Realign Your Strike

Do you have to push or pull on your door to get your deadbolt to work?  This can lead to a lot of problems.  You could break your key off in the lock, your friend who is housesitting might think the lock is broken, the tailpeice that functions to retract or throw the bolt could break off, etc.  Not to mention the improvement to your quality of life that can be had by easily locking or unlocking your deadbolt with one hand. There are also security implications if your door doesn’t have a deadbolt. If there isn’t a deadbolt, your deadlatch and strike have to be positioned perfectly or somebody will be able to open your door with a credit card or butter knife or other thin implement, as seen in the video below.

Here is a common problem: a doorknob strike being used instead of a deadbolt strike. Maybe there used to be two doorknobs on the same door?
Here is a common problem: a doorknob strike being used instead of a deadbolt strike. Maybe there used to be two doorknobs on the same door?

The usual reason that the strikes are mis-aligned is because the original installer didn’t mortise them out correctly.  Either that or another guy came along and installed weatherstripping and then adjusted the strike for the latch (knob or lever) but not the deadbolt because it is more work.

If it isn’t too hard to shut the door afterwards I prefer to move the latch strike so that when the door is shut the bolt throws effortlessly.  If the weatherstripping is really thick this may require slamming the door really hard and that is not ideal.  In that case the deadbolt’s strike has to be moved or material must be removed from the strike.  The proper course of action is to move the

Here we see that the frame has split where the deadbolt contacts the frame. The door may have been kicked in once.
Here we see that the frame has split where the deadbolt contacts the frame. The door may have been kicked in once.

strike because if you modify the strike itself it removes the ANSI rating.  If too much metal is ground away the strike’s functionality is compromised and somebody might be able to kick your door down too easily.  If the strike is moved and the holes are drilled properly far enough away from the old holes there is no compromise in security but the lock will function effortlessly, the weatherstripping will work properly, and the latch will not fail prematurely.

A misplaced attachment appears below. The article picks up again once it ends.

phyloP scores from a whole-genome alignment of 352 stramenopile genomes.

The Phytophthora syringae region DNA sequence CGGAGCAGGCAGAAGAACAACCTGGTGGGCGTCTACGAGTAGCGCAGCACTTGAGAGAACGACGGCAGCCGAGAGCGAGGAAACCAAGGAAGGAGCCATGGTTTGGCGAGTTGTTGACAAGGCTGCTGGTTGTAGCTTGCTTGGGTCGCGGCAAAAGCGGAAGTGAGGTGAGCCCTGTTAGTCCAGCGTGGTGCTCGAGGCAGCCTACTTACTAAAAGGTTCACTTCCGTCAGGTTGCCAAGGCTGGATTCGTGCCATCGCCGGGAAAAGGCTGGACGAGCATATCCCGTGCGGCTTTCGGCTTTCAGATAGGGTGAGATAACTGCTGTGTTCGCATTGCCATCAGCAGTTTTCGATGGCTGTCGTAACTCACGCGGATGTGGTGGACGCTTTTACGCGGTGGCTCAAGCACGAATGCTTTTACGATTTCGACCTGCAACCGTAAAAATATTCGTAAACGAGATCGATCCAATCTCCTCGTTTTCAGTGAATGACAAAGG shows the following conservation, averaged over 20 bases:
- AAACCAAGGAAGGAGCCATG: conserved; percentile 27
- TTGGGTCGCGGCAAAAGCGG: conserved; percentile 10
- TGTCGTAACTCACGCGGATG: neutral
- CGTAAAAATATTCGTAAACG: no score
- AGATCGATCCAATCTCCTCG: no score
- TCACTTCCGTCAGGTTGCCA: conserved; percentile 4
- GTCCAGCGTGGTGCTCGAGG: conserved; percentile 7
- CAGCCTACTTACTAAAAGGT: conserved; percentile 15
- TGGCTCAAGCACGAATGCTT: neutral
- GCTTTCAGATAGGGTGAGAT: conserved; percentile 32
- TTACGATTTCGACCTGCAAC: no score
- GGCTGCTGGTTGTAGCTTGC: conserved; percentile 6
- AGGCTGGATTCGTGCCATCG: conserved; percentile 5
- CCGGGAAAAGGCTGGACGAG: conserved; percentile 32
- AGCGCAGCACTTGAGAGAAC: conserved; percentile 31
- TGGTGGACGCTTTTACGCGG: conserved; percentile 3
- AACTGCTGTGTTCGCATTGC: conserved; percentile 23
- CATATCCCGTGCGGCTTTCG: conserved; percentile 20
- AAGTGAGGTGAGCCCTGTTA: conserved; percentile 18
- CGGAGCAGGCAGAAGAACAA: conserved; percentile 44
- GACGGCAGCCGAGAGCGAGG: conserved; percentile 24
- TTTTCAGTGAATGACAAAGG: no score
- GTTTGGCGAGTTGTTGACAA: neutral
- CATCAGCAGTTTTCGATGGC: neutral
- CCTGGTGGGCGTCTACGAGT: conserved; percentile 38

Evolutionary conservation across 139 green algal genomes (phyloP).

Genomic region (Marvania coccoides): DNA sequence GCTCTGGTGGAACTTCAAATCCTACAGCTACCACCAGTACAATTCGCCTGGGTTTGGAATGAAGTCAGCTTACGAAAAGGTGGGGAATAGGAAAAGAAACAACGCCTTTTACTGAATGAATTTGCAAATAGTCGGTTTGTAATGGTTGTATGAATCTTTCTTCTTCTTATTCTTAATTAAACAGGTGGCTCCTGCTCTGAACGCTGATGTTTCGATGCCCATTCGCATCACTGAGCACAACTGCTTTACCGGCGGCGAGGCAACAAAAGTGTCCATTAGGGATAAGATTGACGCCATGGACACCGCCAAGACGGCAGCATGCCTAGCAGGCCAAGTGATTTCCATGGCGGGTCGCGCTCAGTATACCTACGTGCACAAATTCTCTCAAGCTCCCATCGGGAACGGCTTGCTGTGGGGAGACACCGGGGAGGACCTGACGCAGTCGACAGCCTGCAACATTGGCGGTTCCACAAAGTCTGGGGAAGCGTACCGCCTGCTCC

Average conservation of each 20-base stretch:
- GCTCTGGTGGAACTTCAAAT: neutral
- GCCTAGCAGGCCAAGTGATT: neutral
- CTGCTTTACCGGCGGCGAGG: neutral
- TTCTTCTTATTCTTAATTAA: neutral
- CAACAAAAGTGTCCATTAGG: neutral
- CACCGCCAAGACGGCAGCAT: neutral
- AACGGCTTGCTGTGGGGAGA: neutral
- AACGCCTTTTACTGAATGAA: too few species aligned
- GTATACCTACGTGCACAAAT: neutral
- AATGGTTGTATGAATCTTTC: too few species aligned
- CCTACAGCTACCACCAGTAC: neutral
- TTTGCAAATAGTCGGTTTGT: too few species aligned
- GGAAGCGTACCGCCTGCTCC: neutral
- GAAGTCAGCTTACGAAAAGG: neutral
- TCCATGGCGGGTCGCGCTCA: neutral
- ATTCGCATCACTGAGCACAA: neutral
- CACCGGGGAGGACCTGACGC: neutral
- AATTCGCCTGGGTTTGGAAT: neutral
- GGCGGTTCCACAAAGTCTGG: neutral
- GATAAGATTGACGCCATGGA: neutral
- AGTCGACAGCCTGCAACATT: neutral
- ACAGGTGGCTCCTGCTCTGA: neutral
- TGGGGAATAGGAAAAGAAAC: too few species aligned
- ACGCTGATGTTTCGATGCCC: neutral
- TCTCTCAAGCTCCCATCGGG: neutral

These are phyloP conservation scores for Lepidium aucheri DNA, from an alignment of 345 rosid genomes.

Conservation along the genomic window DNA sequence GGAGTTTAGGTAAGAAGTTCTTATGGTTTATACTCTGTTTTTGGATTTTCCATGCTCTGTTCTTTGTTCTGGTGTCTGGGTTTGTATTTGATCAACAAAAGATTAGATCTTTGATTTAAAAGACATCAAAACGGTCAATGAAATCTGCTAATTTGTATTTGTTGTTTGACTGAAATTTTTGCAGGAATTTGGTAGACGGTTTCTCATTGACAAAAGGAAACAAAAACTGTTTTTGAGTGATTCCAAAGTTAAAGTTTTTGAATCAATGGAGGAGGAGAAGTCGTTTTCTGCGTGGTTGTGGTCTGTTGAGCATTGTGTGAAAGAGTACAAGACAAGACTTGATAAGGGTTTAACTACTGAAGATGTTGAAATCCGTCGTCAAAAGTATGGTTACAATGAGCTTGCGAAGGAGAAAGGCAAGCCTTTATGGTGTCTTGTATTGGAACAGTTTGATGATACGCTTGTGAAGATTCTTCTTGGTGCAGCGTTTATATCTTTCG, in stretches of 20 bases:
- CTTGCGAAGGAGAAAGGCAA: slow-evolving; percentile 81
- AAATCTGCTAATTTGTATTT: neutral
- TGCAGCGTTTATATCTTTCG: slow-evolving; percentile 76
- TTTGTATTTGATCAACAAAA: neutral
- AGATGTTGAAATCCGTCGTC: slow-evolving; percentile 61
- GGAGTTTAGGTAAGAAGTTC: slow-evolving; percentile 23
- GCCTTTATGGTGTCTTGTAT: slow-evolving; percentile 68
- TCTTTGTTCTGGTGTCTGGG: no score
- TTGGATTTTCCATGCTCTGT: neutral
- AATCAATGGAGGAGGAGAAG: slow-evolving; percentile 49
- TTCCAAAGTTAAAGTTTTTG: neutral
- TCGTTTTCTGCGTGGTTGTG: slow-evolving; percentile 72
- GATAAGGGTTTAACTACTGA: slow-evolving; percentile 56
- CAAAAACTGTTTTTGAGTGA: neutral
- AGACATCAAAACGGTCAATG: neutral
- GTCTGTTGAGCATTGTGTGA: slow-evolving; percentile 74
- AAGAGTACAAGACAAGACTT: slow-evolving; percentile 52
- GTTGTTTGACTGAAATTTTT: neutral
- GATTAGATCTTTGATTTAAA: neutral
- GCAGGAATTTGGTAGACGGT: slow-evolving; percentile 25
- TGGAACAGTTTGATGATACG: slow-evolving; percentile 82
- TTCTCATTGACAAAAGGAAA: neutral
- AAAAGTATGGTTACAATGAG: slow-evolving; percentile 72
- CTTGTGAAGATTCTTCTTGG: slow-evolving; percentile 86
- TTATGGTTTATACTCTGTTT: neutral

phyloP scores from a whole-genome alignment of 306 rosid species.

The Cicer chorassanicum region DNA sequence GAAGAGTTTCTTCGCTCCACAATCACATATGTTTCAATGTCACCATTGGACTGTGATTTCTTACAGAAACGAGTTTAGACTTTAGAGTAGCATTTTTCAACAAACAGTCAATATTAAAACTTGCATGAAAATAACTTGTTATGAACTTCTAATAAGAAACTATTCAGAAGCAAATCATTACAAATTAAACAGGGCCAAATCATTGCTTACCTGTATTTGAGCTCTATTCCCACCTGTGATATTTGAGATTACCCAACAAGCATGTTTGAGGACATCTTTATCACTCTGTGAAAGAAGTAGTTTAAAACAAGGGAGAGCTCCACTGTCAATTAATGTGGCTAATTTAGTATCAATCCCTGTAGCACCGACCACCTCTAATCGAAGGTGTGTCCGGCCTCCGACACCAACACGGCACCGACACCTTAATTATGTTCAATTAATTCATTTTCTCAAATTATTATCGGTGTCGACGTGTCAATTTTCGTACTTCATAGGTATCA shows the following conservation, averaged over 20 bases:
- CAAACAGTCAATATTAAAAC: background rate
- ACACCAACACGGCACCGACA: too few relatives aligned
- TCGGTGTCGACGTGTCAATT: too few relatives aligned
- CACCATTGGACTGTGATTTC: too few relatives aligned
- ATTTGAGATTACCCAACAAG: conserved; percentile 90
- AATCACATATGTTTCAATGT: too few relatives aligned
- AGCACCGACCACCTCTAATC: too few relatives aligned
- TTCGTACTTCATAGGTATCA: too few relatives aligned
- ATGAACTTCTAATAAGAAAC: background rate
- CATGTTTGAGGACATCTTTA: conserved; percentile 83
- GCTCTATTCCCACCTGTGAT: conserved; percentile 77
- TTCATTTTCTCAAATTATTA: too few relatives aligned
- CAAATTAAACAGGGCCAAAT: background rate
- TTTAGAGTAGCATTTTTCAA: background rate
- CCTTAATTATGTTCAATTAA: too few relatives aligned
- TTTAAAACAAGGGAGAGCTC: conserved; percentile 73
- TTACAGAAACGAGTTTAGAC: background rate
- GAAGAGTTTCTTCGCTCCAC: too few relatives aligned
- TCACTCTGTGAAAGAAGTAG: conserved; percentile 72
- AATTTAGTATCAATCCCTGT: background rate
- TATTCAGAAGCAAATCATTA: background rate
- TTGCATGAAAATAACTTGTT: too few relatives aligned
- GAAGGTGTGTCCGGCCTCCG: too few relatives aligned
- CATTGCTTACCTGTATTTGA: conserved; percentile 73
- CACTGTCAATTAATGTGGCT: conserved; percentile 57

If the latch strike is too close to the weatherstripping so that you have to slam the door to get the door to latch, a great deal of pressure is being put on the latch.  This will cause the latch to fail.

A proper strike installed with a pocket strike behind a regular strike plate. Three 3" screws secure the strike plate to the stud behind the door frame, making it much more difficult to kick the door in.
A proper strike installed with a pocket strike behind a regular strike plate. Three 3″ screws secure the strike plate to the stud behind the door frame, making it much more difficult to kick the door in.

I will change your strike placement for anywhere from $5-25 plus a service call of $65 if you are in North Seattle.  Or you can do it yourself.  It isn’t hard if you think about it to figure out where the strike should be.  In most situations all this fix requires is a drill, a 1/8″ drill bit, and a phillips screwdriver.  I can also provide you with a high security strike plate if you are concerned with people possibly kicking down your door.  Proper strike placement is integral to your security.  If your latch strike is not properly placed somebody could open your door with a credit card.  This is usually very easy if the door has weather stripping installed because there is enough give to bypass the deadlatch.  If you have weatherstripping you need to use your deadbolt.